Hospital patients with dementia are more than twice as likely to experience preventable complications such as pressure ulcers and pneumonia, according to a new study by the University of Canberra.
The study, which was published in the BMC Health Services Research journal, found four complications in the treatment of patients aged over 50 cost $16,000 per person.
The team of six researchers found a diagnosis of pneumonia, urinary tract infections, pressure areas, and delirium resulted in an average of 3.6 additional days in hospital for those aged 50 or older.
"Our findings indicate that people with dementia have more than double the rates of complications than people without dementia and, consequently, a disproportionately large amount of the total additional costs," the report said.
"For both dementia and non-dementia patients, the complications were associated with an eightfold increase in length of stay and doubled the increased estimated mean episode cost."
Alzheimer's Australia chief executive Carol Bennett said the government's Intergenerational Report made it clear the country was facing an "avalanche of dementia cases in coming decades" and the hospital issue needed to be resolved quickly.
"We need to look at how hospitals can better meet the needs of dementia patients as it can be a very scary place for them," she said.
"People who are struggling cognitively tend to struggle in hospitals and that can exacerbate some of their symptoms, so it's not surprising they end up with complications."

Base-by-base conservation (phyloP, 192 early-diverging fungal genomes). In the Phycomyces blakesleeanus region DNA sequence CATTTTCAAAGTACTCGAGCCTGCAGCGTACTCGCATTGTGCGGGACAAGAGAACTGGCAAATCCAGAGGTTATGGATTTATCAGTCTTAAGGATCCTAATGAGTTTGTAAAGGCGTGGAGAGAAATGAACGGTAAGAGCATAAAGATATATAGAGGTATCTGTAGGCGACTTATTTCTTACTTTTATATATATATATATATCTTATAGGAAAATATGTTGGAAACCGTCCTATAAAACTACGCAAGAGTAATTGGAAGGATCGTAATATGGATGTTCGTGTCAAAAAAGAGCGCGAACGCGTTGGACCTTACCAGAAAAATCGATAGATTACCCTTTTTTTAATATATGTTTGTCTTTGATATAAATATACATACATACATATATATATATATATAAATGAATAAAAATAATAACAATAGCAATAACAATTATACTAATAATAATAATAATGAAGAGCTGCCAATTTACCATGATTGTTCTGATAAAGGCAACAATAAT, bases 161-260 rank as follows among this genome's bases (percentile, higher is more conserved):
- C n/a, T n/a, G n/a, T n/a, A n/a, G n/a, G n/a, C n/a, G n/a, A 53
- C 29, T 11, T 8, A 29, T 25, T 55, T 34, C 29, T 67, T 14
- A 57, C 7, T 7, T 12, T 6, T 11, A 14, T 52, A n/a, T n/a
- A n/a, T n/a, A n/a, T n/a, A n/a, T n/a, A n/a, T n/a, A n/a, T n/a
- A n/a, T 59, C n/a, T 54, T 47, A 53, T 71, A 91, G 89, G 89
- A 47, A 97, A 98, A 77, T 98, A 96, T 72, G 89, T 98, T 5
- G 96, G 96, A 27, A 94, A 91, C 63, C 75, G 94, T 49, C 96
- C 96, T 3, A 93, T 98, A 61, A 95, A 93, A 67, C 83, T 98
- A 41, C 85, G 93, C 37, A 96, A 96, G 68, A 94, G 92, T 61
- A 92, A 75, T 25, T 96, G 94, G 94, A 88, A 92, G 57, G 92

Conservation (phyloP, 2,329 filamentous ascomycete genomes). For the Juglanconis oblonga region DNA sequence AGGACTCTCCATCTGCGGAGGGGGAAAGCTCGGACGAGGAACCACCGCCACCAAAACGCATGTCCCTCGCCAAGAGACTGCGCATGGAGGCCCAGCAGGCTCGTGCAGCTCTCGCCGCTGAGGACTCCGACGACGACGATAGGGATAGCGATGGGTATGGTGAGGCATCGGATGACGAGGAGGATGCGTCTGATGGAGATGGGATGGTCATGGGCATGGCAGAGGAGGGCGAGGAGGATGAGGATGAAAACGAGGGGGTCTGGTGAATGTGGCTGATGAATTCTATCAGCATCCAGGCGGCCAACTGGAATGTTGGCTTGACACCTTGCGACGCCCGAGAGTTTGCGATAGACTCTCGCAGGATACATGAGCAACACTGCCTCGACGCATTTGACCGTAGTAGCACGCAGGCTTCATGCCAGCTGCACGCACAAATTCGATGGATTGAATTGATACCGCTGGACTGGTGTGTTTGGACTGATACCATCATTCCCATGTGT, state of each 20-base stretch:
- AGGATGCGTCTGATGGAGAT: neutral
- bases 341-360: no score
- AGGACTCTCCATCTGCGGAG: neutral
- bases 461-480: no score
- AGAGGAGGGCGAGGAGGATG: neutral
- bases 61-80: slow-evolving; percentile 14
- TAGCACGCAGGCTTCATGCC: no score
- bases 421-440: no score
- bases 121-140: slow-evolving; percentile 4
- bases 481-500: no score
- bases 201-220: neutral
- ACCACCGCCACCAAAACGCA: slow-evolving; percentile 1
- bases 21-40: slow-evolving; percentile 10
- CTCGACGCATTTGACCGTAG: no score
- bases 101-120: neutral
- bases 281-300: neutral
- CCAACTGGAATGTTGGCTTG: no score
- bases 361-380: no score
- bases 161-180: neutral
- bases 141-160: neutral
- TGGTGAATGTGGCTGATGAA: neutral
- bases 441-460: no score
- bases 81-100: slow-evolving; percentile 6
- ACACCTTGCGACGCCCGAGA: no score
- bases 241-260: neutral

Close to 340,000 Australians live with dementia with Alzheimer's disease accounting for between 50 and 70 per cent of cases.
In 2010, dementia was the third leading cause of death in Australia with prevalence of the condition likely to reach 900,000 by 2050.
The University of Canberra research assessed annual discharge records from NSW and found patients aged 65 and older amounted for almost half of hospital bed days.
"This study shows that they produce a burdensome financial cost and reveals that they are very important in understanding length of stay and costs in older and complex patients," the report said.
According to the report, patients with dementia cost on average $2710 more per hospital episode than those without dementia.
"They also have significantly higher rates of hospital-acquired complications which are known to be sensitive to nursing care … which we argue may be preventable," it said.
An Alzheimer's Australia report released last year found patients with dementia had a five-fold increase in mortality rates because they were more likely to experience falls, sepsis, or pressure ulcers while in hospital.
"Hospitals are not always the best place for people with dementia to receive care," the report said.
"In some situations, it is best for people with dementia to receive care within the home or within specialised residential aged care facilities."
Ms Bennett said the research and medical community were aware of the problems faced by dementia patients in hospital, but needed to act quickly.
"Certainly the first thing is to ensure that staff at hospitals have a good understanding of dementia and know how they can better assist patients," she said.
"We need to make sure people are managed in a way that they are not relied on to remember things such as taking their medication for example."
The University of Canberra report said a duty of care to patients and to taxpayers demands the risks of acquiring complications in hospital be mitigated.
"It is not clear how responsibility for prevention and mitigation is best shared between hospitals and the state, but research … has shown promise in prevention of these key hospital-acquired complications."
Ms Bennett said national awareness of dementia had increased in recent years due to more diagnosed conditions.
"If you haven't experienced dementia in your own family then you would probably know someone who has so it's something that is close to home for many," she said.